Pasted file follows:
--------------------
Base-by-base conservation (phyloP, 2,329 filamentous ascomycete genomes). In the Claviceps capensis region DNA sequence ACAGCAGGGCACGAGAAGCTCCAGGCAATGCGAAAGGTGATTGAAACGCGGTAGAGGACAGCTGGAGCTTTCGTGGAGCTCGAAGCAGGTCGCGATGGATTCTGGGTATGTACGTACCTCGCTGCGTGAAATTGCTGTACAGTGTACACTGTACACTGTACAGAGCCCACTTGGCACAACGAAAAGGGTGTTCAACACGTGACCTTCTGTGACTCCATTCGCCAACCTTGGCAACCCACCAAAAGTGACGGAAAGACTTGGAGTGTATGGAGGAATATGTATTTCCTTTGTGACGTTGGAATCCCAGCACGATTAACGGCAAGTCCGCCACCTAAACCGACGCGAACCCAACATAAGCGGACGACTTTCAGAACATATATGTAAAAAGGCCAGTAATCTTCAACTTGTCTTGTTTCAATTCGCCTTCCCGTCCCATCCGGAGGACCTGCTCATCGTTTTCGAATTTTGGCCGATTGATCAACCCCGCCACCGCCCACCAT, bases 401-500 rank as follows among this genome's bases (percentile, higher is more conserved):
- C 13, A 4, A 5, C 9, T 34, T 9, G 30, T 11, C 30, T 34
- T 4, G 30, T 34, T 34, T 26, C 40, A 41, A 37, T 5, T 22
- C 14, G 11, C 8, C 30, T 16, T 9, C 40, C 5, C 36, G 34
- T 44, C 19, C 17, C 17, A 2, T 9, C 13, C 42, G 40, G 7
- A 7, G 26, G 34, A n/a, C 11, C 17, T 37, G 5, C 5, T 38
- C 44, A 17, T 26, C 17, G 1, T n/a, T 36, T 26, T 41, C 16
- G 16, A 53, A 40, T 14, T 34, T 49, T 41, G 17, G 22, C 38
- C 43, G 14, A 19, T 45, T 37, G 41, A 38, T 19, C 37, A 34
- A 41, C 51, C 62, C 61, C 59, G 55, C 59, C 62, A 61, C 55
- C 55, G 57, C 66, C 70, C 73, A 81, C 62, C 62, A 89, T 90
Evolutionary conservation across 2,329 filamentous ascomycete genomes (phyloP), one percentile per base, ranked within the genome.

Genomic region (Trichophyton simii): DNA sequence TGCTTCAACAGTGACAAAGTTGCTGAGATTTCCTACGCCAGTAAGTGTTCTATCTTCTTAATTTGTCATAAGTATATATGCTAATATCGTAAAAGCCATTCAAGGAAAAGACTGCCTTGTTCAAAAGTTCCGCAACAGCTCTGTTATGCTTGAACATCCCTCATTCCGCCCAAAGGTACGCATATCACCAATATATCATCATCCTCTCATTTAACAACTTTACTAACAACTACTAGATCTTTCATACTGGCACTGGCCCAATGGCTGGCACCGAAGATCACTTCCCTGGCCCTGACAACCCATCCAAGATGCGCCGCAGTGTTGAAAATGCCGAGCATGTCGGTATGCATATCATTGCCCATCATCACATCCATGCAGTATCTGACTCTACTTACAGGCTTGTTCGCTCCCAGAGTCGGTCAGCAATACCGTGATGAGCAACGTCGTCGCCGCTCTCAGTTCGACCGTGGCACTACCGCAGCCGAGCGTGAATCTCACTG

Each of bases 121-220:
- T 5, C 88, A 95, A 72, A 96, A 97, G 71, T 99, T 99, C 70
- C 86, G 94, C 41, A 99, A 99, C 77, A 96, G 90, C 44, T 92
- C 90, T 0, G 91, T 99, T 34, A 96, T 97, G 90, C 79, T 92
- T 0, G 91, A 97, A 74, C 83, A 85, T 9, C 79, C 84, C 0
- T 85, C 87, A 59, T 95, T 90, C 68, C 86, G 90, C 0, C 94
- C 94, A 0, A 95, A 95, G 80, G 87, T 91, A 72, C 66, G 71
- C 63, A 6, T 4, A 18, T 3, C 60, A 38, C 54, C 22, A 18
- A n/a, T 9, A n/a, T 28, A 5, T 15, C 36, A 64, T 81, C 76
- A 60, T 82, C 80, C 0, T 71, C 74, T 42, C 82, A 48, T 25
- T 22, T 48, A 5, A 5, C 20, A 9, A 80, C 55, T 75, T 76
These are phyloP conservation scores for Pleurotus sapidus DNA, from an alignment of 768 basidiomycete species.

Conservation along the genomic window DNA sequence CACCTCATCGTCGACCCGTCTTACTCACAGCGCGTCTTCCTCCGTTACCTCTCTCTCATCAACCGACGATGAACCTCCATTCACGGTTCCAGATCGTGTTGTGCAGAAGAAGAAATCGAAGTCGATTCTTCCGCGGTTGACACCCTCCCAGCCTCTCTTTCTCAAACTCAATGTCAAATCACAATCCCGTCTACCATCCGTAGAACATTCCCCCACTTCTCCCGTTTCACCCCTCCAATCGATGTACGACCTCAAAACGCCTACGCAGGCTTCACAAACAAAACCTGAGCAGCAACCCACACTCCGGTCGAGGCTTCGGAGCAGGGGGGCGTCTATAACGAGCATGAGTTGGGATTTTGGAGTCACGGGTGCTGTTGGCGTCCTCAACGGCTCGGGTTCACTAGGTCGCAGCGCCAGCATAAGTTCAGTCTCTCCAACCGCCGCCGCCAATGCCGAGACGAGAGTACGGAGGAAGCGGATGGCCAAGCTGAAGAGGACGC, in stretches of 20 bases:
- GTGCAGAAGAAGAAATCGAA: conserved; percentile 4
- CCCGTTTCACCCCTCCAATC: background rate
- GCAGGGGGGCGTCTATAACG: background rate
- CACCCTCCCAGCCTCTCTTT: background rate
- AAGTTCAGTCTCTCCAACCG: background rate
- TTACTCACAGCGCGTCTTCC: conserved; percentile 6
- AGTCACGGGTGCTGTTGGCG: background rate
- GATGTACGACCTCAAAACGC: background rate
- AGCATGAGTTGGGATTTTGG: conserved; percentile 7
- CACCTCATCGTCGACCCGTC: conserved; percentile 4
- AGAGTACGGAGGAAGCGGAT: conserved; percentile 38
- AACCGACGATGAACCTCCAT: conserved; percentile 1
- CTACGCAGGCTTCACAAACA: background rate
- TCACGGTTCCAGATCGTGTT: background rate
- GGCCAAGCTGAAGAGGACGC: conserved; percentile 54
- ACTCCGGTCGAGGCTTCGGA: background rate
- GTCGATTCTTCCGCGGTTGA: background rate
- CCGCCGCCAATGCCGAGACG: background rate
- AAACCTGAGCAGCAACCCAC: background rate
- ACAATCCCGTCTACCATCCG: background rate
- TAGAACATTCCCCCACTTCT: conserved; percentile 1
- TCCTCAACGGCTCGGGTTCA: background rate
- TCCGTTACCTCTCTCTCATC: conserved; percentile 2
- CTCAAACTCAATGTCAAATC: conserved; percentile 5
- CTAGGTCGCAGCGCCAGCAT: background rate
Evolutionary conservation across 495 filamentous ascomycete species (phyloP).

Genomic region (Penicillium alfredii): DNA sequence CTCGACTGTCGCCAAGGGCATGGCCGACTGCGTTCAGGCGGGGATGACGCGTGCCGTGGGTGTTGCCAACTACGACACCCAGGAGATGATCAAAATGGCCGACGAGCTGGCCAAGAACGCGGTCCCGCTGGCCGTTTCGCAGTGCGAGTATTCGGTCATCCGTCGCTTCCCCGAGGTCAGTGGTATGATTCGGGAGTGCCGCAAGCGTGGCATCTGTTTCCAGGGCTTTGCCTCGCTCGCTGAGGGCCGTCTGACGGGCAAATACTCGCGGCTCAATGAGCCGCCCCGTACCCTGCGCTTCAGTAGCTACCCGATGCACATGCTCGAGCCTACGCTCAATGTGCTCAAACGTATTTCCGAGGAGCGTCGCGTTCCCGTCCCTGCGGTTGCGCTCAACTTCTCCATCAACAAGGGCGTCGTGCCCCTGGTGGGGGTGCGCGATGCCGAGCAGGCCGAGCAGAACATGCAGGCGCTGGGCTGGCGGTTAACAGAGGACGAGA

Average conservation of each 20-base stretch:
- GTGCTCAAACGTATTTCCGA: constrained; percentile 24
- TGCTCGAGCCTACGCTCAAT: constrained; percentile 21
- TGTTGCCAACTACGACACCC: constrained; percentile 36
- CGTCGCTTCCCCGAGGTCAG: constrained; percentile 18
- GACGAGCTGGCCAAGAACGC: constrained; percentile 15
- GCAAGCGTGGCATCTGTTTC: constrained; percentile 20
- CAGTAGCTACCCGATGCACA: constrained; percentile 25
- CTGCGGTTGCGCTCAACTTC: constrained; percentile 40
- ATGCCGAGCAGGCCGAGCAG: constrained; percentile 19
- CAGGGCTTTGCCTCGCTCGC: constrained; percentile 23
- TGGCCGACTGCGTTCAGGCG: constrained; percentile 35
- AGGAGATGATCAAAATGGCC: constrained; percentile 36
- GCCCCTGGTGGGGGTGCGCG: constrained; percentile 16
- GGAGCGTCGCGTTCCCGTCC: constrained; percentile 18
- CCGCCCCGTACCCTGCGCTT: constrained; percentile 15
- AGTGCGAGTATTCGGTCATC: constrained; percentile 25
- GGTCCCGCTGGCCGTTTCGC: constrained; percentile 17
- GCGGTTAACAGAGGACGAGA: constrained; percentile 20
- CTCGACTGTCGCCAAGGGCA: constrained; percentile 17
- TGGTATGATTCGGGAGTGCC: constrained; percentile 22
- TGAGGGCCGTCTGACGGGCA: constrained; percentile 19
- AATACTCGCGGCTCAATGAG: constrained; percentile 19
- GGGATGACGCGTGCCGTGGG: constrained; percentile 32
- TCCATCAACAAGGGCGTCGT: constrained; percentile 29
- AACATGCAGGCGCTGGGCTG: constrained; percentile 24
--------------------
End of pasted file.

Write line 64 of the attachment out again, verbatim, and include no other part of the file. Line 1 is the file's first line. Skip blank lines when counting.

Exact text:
- CAGGGCTTTGCCTCGCTCGC: constrained; percentile 23